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Managing Transaction Logs


Managing Transaction Logs

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GilaMonster
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Comments posted to this topic are about the item Managing Transaction Logs


Gail Shaw
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When do checkpoints happen? Are they automatic? Can they be invoked programmatically?

Besides simple recovery, are there other techniques to minimize the size of the transaction log?

Thank you,

Jake



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Excellent discussion... Useful one



ChiragNS
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Hi Gail

Nice article... presented in very easy to understand manner

One question may not be entirely related to this topic

Say there is a big data modification (update statement) going on and not all pages affected by the update stmt are in the buffer/memory. Will the pages not in the memory be first fetched into the memory and then changed ? Or will the change be in the log and then written to the disk without the pages being brought to the memory?

Thanks

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ALZDBA
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100% demystification Cool

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GilaMonster
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Jake (10/30/2008)
When do checkpoints happen?


At regular intervals depending on the number and frequency of data modifications.

Are they automatic?


Yup.

Can they be invoked programmatically?


Yes. The command is CHECKPOINT. It's not something that's often needed/

Besides simple recovery, are there other techniques to minimize the size of the transaction log?


Keep transactions short. The tran log can only be truncated to the beginning of the oldest active transaction. If you have transactions that remain open for long periods of time, it will prevent log truncation.


Gail Shaw
Microsoft Certified Master: SQL Server, MVP, M.Sc (Comp Sci)
SQL In The Wild: Discussions on DB performance with occasional diversions into recoverability

We walk in the dark places no others will enter
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GilaMonster
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Chirag (10/31/2008)

Say there is a big data modification (update statement) going on and not all pages affected by the update stmt are in the buffer/memory. Will the pages not in the memory be first fetched into the memory and then changed ? Or will the change be in the log and then written to the disk without the pages being brought to the memory?


The query processor can only operate on pages in memory. If a query (read or change) requires a page that isn't in memory then the query processor requests that page and puts the query that needs it into a waiting state. The storage engine will go and fetch that page (issuing the appropriate IO requests to the OS), put it into memory and then signal the query processor that the page is there. The query that needed it will then be made runnable and can continue processing.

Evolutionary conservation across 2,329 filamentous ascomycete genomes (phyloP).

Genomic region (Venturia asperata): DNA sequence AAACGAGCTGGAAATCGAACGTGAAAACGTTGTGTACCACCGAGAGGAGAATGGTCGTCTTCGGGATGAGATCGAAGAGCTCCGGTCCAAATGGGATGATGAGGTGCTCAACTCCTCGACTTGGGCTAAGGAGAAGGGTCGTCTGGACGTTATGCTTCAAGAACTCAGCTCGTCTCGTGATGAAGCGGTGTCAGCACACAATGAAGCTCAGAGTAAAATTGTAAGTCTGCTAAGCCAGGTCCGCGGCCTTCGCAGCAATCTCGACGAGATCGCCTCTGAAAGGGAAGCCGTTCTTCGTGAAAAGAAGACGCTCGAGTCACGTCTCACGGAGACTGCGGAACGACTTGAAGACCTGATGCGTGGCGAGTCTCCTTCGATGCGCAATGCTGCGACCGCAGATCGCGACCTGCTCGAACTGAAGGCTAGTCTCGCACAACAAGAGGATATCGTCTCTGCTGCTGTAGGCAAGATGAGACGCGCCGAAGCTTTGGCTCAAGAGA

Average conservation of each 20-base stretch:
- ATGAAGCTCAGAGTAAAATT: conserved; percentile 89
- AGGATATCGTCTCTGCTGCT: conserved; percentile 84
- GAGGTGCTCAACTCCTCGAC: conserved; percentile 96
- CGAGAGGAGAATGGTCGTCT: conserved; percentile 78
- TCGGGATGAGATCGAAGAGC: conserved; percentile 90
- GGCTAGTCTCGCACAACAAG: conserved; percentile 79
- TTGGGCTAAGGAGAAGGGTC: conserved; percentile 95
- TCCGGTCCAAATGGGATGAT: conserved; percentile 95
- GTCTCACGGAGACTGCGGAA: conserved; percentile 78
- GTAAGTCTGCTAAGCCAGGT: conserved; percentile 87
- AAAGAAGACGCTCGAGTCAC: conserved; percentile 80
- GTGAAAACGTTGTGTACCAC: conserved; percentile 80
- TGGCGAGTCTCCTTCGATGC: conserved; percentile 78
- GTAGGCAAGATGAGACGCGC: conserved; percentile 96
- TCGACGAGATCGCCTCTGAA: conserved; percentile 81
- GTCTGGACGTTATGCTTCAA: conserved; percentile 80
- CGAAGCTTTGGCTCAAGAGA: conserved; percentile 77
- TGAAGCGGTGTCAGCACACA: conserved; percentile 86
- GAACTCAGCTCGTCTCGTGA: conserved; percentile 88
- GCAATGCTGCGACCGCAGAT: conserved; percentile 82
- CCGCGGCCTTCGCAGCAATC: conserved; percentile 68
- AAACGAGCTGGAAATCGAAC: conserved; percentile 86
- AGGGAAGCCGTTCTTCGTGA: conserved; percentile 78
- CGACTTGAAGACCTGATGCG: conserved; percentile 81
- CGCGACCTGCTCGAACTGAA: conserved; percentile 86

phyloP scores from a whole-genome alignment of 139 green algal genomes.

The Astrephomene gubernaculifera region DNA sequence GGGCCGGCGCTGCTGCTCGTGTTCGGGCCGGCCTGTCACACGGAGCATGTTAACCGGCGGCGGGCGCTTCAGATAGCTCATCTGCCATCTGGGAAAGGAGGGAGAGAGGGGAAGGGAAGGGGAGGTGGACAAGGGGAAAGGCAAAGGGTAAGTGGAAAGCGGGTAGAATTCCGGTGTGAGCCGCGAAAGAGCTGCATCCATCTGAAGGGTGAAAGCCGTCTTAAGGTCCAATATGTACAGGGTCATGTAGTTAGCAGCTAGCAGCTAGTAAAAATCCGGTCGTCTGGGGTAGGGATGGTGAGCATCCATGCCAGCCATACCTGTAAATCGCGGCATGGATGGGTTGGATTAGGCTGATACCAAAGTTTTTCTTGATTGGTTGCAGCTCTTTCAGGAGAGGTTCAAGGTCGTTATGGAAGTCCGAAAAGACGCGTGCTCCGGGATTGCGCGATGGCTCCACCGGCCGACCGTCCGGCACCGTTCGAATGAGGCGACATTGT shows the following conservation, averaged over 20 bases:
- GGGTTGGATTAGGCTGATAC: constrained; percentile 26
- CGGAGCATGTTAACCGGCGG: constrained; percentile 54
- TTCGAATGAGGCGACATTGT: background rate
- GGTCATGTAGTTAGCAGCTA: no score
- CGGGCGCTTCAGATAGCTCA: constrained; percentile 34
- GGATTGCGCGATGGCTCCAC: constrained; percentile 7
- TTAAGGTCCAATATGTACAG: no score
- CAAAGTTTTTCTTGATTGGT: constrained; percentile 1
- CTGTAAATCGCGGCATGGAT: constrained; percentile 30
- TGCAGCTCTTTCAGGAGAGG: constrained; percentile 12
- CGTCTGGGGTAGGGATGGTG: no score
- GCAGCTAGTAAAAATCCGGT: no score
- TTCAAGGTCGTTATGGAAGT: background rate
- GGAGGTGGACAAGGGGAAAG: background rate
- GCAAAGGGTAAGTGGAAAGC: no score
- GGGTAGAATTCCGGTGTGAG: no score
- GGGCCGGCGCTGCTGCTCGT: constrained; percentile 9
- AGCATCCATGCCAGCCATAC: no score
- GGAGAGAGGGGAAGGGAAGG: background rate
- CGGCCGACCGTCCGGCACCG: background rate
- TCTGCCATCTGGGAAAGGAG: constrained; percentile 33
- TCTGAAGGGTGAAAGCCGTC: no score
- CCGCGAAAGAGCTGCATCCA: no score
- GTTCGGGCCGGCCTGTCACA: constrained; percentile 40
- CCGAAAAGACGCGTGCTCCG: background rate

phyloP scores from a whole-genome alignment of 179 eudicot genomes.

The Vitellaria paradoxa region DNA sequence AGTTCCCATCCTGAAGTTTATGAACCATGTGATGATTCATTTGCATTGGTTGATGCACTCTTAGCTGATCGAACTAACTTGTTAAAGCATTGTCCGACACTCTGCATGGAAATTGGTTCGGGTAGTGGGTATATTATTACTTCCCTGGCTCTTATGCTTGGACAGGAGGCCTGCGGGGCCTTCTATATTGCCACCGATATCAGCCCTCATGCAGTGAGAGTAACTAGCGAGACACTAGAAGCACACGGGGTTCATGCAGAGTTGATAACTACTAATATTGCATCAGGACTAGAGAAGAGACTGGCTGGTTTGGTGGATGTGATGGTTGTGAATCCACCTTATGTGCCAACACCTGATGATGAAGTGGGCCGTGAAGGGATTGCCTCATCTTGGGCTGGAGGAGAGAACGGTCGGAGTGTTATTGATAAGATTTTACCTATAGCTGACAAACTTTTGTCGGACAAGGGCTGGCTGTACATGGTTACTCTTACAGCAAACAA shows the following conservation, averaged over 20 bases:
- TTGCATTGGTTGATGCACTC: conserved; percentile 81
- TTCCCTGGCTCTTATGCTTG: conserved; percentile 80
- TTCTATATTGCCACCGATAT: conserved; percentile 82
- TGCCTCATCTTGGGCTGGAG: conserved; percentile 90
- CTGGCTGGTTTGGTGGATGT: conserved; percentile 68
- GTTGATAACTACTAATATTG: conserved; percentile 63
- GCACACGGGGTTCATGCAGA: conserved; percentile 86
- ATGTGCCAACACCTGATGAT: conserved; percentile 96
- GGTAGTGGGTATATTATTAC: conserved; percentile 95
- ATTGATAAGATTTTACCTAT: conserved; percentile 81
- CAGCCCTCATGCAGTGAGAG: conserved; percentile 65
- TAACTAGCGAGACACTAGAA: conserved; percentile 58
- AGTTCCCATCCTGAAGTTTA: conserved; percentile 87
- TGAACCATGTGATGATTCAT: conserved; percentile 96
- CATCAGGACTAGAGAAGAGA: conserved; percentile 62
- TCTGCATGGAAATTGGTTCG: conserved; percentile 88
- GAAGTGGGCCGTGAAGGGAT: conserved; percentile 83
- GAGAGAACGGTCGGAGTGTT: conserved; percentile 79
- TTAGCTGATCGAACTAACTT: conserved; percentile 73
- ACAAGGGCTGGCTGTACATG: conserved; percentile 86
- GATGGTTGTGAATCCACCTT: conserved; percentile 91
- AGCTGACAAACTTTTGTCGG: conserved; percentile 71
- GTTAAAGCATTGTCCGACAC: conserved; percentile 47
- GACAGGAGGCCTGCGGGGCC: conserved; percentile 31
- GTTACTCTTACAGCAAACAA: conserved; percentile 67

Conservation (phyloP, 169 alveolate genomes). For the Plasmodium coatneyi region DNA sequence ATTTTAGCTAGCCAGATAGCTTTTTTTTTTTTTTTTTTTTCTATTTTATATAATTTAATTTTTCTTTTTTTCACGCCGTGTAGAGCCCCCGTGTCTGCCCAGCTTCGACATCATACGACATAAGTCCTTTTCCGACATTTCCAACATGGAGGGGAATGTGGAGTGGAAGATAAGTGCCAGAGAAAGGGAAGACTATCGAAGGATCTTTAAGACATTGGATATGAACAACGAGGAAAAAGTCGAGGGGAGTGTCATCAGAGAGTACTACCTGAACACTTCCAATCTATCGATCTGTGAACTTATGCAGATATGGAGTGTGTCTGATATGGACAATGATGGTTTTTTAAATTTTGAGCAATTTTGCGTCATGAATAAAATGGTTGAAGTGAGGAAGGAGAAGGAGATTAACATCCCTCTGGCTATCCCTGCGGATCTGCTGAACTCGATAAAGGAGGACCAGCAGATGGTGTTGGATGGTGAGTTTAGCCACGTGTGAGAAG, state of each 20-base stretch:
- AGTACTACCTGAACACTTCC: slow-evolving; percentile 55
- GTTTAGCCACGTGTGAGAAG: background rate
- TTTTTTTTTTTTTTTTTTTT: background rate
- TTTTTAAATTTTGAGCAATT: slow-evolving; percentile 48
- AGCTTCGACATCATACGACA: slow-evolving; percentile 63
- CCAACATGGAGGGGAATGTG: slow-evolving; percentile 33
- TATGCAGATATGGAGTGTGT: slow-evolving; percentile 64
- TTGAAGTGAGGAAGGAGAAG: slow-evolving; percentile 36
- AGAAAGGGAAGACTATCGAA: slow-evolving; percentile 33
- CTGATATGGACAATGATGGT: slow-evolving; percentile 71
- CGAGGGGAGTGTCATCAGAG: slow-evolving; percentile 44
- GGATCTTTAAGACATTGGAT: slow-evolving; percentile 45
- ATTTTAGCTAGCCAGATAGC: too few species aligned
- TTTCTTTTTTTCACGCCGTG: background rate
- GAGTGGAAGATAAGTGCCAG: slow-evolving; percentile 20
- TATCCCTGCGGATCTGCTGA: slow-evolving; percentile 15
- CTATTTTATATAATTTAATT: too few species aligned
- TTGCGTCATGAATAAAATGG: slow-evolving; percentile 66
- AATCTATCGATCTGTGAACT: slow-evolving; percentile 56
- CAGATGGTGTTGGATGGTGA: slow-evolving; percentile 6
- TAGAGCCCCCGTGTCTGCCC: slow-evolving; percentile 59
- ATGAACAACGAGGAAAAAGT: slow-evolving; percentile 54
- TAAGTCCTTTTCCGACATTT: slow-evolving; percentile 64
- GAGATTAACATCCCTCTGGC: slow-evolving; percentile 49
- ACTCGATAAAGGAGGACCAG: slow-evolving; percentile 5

Bit of an over-simplification, but serves to explain.


Gail Shaw
Microsoft Certified Master: SQL Server, MVP, M.Sc (Comp Sci)
SQL In The Wild: Discussions on DB performance with occasional diversions into recoverability

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GilaMonster
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Anirban Paul (10/30/2008)
Excellent discussion... Useful one


ALZDBA (10/31/2008)
100% demystification Cool


Thank you. Glad you liked it.


Gail Shaw
Microsoft Certified Master: SQL Server, MVP, M.Sc (Comp Sci)
SQL In The Wild: Discussions on DB performance with occasional diversions into recoverability

We walk in the dark places no others will enter
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GilaMonster (10/31/2008)
Chirag (10/31/2008)

Say there is a big data modification (update statement) going on and not all pages affected by the update stmt are in the buffer/memory. Will the pages not in the memory be first fetched into the memory and then changed ? Or will the change be in the log and then written to the disk without the pages being brought to the memory?


The query processor can only operate on pages in memory. If a query (read or change) requires a page that isn't in memory then the query processor requests that page and puts the query that needs it into a waiting state. The storage engine will go and fetch that page (issuing the appropriate IO requests to the OS), put it into memory and then signal the query processor that the page is there. The query that needed it will then be made runnable and can continue processing.

Bit of an over-simplification, but serves to explain.


Thank you Gail. That explains things clearly. So would the same apply to BLOB data. Would BLOB data be brought into memory and then modified?

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GilaMonster
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Chirag (10/31/2008)

Thank you Gail. That explains things clearly. So would the same apply to BLOB data. Would BLOB data be brought into memory and then modified?


Exactly the same. The query processor can only operate on pages in memory. The query processor has no knowledge of the disks and no ability to interact with the disks. That's what the storage engine does.


Gail Shaw
Microsoft Certified Master: SQL Server, MVP, M.Sc (Comp Sci)
SQL In The Wild: Discussions on DB performance with occasional diversions into recoverability

We walk in the dark places no others will enter
We stand on the bridge and no one may pass


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